Retired teacher wins hearts

One of the earlier commercials for Raymond, arguably the best, features the above mentioned teacher retiring from school to the complete desolation of his doting students. They have placards saying “please do not go” even as he drives off in his trusted Morris Minor after one last look at the school to which he has given so much and which loves him so much. The fabric is woven deftly into the commercial, for after all, the problem with so many of these commercials is that they can apply equally across most categories. This generally happens when scriptwriters get carried away by the power of their idea and forget that the purpose of advertising is not merely to entertain but sell! The sequel to this commercial is the teacher attending a wedding reception of one of his students who was most distraught at his leaving school. The teacher goes in diffidently into a grand wedding wondering what his own reception might be. He need not have worried; the groom quickly disengages from the crowd around him and rushes to meet his old teacher and seeks his blessings, wife in tow. The commercial ends with all the old students getting into a group picture with the teacher. The current commercial is the third in the series featuring Bomi Dotivala whose role in Munnabhai MBBS too was written about.

Brands are all about properties

Brands constantly try to remain in public memory and advertising is an important way of making it happen. Clever, consistent advertising strategically executed over the years creates a property that customers recall and associate with the brand. For years the cute girl that eyeballed the camera and said, “I love you Rasna” was a property of the brand. The models in Raymond commercials, particularly the teacher, seem to not only entertain and hold our attention, but also further the engagement with the brand. I am intrigued by the concept of sequels to commercials. As long as it does not make the agency self-obsessive, it is a great opportunity to cue earlier memories and associations and cement relationships with the brand. And yet I see a lot of advertising that leaves me really cold and make as much impact as “ships that pass us by at night”. So here are a few questions worth thinking about:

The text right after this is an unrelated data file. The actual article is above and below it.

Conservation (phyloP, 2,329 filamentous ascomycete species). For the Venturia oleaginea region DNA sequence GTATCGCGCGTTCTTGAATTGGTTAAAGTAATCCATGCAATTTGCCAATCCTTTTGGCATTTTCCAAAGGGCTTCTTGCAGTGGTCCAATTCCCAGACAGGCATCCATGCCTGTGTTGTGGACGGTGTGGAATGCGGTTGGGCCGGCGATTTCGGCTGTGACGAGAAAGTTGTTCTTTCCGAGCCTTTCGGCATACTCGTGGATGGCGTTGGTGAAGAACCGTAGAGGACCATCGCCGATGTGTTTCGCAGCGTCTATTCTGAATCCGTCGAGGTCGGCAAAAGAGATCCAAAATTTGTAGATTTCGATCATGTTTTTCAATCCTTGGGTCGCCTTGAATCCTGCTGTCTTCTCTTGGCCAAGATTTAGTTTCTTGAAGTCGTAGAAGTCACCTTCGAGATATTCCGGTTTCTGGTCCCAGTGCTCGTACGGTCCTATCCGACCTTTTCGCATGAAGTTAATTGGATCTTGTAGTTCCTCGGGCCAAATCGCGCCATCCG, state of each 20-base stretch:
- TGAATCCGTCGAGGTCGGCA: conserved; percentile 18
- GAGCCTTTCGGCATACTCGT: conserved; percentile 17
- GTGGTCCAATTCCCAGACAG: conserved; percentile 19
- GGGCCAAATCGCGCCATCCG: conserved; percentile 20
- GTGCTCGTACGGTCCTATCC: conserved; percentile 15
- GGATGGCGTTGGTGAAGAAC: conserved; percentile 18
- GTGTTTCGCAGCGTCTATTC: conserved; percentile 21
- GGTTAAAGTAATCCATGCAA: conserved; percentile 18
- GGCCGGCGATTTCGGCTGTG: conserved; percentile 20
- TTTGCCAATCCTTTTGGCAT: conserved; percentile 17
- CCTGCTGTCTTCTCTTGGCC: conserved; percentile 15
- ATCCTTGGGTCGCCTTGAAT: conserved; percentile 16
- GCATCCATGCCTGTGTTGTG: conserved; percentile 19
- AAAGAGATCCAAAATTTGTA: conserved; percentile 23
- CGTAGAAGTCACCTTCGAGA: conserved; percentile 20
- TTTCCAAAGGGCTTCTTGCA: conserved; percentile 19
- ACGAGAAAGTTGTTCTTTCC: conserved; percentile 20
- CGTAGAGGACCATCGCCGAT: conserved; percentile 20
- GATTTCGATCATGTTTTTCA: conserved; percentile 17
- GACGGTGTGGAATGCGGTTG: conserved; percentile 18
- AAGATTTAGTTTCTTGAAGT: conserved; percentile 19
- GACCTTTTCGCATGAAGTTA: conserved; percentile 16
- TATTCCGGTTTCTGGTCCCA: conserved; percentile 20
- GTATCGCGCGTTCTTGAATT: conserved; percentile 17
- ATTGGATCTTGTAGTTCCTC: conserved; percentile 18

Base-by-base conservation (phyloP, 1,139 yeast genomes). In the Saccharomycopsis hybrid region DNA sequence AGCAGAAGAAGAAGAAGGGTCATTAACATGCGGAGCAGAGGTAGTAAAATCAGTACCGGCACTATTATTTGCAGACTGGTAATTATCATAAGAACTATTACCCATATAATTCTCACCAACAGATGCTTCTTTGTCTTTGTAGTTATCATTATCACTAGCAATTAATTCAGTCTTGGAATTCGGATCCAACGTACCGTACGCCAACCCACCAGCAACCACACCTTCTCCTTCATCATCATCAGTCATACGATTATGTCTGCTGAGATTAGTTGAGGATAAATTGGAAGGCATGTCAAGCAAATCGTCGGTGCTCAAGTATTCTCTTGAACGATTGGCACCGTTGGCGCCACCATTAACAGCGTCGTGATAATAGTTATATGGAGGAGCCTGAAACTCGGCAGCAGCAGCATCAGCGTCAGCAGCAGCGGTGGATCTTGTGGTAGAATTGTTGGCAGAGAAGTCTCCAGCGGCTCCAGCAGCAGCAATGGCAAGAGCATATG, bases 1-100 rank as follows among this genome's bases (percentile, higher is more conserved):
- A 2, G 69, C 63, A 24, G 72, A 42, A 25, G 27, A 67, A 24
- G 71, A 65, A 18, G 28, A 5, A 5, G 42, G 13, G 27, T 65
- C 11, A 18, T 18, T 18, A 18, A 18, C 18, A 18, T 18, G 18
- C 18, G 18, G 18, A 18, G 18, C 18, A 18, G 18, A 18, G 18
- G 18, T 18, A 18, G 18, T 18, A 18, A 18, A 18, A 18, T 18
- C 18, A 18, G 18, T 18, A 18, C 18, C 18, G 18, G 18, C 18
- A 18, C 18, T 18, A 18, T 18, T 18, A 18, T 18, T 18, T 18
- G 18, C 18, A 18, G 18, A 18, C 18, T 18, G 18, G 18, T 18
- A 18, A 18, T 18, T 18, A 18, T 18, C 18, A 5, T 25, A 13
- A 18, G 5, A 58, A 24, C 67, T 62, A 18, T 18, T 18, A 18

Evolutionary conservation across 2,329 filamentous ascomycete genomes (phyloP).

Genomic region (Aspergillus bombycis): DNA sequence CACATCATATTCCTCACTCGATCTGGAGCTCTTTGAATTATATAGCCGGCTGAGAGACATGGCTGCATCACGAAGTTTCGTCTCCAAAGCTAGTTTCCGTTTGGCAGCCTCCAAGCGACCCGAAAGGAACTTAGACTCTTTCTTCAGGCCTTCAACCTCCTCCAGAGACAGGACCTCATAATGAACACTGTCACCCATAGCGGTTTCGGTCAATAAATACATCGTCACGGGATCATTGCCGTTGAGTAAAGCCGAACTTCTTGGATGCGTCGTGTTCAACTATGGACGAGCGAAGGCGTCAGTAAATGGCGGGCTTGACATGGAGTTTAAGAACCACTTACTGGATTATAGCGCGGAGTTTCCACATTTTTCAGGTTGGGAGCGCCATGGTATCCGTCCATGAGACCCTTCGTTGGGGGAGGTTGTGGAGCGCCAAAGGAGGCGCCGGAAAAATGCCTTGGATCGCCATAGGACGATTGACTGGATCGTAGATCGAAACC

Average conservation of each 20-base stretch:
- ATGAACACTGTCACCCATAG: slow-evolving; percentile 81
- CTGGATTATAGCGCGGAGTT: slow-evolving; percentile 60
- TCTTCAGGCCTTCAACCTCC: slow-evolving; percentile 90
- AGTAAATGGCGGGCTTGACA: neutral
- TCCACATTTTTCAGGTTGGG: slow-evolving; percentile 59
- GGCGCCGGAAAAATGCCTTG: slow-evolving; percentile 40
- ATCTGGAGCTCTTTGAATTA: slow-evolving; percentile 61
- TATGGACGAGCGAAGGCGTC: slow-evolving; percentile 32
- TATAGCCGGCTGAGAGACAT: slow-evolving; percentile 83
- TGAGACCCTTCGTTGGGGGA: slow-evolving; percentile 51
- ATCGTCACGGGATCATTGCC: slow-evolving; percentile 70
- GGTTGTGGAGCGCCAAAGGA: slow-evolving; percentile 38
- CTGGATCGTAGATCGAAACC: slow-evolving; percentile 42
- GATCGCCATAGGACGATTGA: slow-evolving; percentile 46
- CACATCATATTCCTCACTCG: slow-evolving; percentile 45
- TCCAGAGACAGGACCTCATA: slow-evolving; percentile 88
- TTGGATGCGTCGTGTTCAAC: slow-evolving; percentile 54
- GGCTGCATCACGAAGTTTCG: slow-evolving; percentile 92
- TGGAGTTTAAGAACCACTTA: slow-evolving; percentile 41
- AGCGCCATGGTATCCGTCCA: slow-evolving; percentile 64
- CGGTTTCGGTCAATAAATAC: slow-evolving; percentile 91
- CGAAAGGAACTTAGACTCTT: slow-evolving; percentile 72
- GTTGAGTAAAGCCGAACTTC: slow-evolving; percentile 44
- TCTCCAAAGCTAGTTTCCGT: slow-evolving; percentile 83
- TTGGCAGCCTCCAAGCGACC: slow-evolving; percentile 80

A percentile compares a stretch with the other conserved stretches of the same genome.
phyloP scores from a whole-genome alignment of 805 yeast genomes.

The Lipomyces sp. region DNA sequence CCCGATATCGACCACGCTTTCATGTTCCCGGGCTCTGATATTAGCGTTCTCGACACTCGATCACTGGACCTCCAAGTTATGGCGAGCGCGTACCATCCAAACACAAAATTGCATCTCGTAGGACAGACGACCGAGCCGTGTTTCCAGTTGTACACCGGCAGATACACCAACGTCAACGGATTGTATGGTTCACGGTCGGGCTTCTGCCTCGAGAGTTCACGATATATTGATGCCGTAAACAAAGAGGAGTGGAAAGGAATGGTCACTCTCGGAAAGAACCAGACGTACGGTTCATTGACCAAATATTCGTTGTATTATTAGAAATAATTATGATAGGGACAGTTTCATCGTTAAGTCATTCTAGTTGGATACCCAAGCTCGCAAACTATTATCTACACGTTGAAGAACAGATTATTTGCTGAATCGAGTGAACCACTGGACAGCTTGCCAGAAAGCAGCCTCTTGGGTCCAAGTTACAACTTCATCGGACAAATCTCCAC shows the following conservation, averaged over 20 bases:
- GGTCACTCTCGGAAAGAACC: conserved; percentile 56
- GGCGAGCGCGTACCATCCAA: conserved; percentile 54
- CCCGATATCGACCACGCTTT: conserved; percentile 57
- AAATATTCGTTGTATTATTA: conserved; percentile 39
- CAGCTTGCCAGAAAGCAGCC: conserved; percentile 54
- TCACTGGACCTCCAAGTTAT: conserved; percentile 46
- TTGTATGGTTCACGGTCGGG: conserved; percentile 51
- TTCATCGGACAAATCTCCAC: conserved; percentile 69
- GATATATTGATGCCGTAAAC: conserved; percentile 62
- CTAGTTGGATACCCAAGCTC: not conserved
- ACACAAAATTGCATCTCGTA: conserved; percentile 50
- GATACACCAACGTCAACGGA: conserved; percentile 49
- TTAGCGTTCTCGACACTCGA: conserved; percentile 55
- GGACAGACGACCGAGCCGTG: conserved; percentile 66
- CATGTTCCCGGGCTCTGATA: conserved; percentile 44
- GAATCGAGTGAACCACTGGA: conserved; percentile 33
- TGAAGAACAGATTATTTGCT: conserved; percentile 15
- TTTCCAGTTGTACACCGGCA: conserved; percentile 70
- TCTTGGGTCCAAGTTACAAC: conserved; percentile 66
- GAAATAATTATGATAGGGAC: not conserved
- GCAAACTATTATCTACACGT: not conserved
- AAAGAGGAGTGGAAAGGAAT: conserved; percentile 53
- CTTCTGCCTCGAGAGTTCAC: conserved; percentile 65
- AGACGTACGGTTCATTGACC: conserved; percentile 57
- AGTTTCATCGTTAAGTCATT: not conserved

How distinctive is your advertising?

Does it have a clear and consistent tone of voice over the years?

What have you taken from the past? Remember, the past, unless it is a baggage, can be used to advantage.

Do you have a brand property that customers actually recount in brand research studies?

And finally, are you using technology to keep track of birthdays?

Ramanujam Sridhar is CEO, brand-comm, and the author of Googly: Branding on Indian Turf. He blogs at